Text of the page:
Riverboat pilots, as Mark Twain noted, were the kings of river culture, memorizing the locations of shallows, bars, sunken islands, and snags to safely steer their fragile boats on the nation’s rivers. Henry was soon appointed second pilot, but then in 1842, disaster struck. In the early morning hours of Sept. 2, the steamer Panama ran into and sank the smaller Frontier just above the tiny village of Little Detroit at the extreme north end of Lake Peoria. Quick action by Hasbrouck ran the Frontier ashore before she could sink in the river, saving all of the 40 or so passengers aboard as the crew of the Panama helped carry everyone to safety.

On Sept. 2, 1842, the Frontier was steaming up through the narrows of Peoria Lake when the large steamer Panama suddenly swerved to avoid a sandbar and collided with the Frontier. The Panama took off passengers and crew. After salvaging what they could the crew allowed the Frontier to sink.

On Sept. 2, 1842, the Frontier was steaming up through the narrows of Peoria Lake when the large steamer Panama suddenly swerved to avoid a sandbar, colliding with the smaller steamboat. The Panama took off passengers and crew. After salvaging what they could the crew allowed the Frontier to sink.

Frink and Walker immediately built a new steamer, the Chicago, on which Detweiller again sailed as second pilot until she was withdrawn from service in 1844. That’s apparently when Detweiller left Frink and Walker to make his own way. He continued as a second pilot until 1847 when he was appointed captain of the Gov. Briggs. In 1848 and 1849 he was first pilot on a variety of boats, going on to become one of the most experienced pilots and captains on the Illinois and Mississippi rivers. During the Civil War, Detweiller joined the U.S. Navy’s river fleet, where he was involved in the Vicksburg campaign and running cargo past Confederate forces down the river to New Orleans.

With the advent of railroads, river traffic waned, and Detweiller decided to retire ashore and concentrate on the ice business. Described as an “ardent Republican,” the former riverboat captain served six terms as Peoria City Treasurer, and was one of the city’s most solid citizens upon his death in 1908. And Detweiller Park? Capt. Detweiller’s last surviving son, Thomas, bought the rugged land that’s now Detweiller Park and donated it to the city as a lasting memorial to his father–and a grueling test for generations of Illinois high school athletes including dozens from here in Kendall County.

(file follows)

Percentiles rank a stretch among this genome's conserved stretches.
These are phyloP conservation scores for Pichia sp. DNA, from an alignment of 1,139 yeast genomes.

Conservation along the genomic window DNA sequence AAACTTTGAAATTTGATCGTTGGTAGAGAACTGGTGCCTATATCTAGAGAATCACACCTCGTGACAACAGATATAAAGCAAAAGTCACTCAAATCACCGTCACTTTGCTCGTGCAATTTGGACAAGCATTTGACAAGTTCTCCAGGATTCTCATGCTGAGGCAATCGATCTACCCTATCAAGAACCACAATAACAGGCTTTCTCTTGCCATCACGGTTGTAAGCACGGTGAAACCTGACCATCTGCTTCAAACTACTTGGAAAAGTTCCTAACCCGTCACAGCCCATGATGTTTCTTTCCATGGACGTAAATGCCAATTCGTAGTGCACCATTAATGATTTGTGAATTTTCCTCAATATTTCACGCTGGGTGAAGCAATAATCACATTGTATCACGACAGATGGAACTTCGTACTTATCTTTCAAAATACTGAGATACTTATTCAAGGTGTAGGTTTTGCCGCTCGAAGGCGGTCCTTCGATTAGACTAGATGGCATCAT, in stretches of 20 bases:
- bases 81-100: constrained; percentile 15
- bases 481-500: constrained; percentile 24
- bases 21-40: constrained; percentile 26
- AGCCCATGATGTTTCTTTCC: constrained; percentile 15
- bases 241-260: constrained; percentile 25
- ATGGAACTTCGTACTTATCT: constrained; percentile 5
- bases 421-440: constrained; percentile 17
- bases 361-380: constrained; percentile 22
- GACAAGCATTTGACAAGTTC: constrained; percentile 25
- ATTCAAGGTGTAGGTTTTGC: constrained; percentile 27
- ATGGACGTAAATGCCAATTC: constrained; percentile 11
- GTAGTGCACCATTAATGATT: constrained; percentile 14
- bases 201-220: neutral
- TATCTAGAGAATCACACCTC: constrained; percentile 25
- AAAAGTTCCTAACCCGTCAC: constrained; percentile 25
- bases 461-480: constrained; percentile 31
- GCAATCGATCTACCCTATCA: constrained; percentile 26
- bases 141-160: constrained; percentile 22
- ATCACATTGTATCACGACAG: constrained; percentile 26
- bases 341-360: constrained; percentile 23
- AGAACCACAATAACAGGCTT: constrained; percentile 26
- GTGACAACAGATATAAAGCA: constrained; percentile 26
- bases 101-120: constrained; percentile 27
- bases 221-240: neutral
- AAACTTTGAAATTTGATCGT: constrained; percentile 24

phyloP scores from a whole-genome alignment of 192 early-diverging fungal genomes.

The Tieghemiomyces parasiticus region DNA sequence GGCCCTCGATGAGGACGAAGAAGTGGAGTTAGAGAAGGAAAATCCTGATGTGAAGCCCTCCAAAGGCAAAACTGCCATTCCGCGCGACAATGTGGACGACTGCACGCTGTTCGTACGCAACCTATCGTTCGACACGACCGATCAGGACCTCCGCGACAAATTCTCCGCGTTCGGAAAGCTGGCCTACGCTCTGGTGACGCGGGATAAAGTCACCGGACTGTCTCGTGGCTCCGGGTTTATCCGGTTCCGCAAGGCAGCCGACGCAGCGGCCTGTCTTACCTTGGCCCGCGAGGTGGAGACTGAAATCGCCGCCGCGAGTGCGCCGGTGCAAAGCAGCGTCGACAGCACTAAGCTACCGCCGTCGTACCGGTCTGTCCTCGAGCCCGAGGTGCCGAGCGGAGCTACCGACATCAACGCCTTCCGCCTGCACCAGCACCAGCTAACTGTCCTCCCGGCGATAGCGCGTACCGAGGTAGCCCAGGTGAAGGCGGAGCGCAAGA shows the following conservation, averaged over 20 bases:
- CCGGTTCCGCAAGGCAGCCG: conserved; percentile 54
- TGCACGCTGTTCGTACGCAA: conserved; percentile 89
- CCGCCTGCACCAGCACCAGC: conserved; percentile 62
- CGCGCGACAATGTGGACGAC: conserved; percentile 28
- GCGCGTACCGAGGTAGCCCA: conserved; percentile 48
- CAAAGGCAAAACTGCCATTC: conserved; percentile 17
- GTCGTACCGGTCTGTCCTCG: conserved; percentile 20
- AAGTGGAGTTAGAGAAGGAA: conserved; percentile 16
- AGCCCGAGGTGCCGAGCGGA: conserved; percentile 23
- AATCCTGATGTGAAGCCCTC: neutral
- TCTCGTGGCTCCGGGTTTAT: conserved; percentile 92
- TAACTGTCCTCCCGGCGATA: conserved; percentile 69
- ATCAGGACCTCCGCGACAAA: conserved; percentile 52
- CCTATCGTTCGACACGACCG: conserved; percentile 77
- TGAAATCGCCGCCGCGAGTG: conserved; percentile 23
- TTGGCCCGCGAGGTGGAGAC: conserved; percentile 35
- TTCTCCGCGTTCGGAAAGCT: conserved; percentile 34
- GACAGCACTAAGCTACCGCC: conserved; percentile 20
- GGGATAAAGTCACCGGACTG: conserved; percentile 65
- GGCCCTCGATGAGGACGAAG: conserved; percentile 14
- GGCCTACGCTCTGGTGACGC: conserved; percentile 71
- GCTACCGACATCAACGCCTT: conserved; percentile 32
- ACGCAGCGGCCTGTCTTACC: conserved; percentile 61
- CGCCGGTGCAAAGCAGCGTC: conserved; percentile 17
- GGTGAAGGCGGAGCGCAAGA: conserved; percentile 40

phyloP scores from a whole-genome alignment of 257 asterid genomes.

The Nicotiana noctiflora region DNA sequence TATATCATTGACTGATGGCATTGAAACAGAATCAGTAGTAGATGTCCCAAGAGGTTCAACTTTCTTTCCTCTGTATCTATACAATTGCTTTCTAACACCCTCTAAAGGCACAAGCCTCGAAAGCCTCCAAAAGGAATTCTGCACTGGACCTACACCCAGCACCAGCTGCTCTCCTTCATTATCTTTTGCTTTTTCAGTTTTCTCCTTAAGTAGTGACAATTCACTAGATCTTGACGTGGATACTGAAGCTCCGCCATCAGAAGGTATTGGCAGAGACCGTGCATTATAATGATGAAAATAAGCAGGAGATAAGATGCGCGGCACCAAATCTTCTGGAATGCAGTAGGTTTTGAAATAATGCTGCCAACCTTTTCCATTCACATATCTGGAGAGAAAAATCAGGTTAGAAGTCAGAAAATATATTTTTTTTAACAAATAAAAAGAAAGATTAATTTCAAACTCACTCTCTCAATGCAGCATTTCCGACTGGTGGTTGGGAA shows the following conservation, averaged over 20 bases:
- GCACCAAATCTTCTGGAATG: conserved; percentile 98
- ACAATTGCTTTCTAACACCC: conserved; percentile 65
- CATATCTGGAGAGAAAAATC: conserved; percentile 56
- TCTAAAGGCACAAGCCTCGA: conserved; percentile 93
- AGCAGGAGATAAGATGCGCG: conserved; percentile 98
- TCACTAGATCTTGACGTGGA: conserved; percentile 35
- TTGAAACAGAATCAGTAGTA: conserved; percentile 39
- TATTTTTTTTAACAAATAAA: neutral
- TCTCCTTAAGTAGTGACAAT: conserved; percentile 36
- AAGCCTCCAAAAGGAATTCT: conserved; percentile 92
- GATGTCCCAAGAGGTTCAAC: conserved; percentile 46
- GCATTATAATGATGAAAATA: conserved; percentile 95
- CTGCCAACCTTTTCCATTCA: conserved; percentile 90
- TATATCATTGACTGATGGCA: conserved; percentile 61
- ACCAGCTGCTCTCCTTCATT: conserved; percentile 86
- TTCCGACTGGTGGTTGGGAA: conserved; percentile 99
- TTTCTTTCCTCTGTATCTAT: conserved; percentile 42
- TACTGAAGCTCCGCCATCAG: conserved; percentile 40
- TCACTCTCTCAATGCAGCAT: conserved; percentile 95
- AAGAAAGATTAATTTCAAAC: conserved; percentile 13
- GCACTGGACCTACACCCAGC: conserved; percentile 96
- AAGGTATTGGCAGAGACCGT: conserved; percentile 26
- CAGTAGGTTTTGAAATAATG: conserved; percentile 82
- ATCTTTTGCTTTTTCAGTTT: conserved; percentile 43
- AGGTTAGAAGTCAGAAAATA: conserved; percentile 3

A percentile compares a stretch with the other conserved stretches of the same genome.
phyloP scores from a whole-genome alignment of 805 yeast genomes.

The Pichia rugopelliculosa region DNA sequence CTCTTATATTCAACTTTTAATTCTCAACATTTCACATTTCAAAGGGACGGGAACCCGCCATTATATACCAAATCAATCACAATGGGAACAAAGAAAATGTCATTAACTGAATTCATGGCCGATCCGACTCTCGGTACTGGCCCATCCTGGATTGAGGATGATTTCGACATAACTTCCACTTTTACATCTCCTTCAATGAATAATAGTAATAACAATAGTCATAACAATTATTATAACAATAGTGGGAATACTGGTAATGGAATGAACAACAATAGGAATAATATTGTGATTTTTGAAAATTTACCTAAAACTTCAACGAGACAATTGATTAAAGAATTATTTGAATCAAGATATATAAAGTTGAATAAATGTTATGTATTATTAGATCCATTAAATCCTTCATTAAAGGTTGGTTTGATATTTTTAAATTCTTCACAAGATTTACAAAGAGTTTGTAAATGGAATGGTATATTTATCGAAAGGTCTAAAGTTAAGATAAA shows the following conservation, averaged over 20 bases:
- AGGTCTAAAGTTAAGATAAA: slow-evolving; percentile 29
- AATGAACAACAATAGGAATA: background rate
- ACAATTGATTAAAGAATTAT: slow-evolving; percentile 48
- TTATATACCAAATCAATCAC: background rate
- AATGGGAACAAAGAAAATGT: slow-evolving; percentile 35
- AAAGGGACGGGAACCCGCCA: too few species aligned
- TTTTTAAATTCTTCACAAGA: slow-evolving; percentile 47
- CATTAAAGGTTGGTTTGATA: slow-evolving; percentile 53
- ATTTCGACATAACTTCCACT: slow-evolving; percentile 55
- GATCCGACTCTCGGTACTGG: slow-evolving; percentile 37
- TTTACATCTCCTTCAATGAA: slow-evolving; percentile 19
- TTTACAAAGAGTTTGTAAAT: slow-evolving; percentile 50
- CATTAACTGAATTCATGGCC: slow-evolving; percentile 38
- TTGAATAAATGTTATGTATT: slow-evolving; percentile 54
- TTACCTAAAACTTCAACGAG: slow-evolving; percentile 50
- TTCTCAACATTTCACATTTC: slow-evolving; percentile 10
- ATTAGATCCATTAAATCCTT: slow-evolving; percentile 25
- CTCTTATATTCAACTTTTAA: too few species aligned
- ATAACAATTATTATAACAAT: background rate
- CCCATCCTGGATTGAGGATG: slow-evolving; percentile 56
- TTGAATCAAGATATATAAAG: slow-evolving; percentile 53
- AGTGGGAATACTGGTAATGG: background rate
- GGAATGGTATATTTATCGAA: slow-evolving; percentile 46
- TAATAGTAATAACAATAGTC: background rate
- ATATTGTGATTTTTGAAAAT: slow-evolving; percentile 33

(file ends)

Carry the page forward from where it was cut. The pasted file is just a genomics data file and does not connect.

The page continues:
Filed under Illinois History, Kendall County, Oswego, People in History, Transportation

When they used to warehouse winter and sell it in the summer

Keeping food from spoiling by keeping it cool has a long and storied history. But it wasn’t until home ice boxes became available that regular folks could afford refrigeration technology.

Those original ice boxes were pieces of furniture. Made, generally, of oak, they had a top compartment, lined with zinc, in which a block of ice would be placed. The cold was directed down into the cooling area by vents. As the ice melted, the cold water was likewise directed downwards to a collection tray at the bottom.

Ice was delivered to private homes and businesses by companies formed for the specific purpose.

But even before home ice boxes became all the rage, ice was being used to cool refrigerator cars hauling sides of beef and pork from the Armour and Swift packing plants in Chicago east to the markets in New York and other big cities.

By the 1870s, Gustavus Swift was doing very well in the meat business. Growing up on a New England farm, he started selling beef door to door on Cape Cod before opening his own string of butcher shops.

Looking for ways to expand his business, Swift carefully studied how beef got from the west, where it was raised, to the Eastern market. He found that virtually every steer destined for the East Coast market was shipped through Chicago. There, cattle were off-loaded so they could be fed and watered before completing their journey.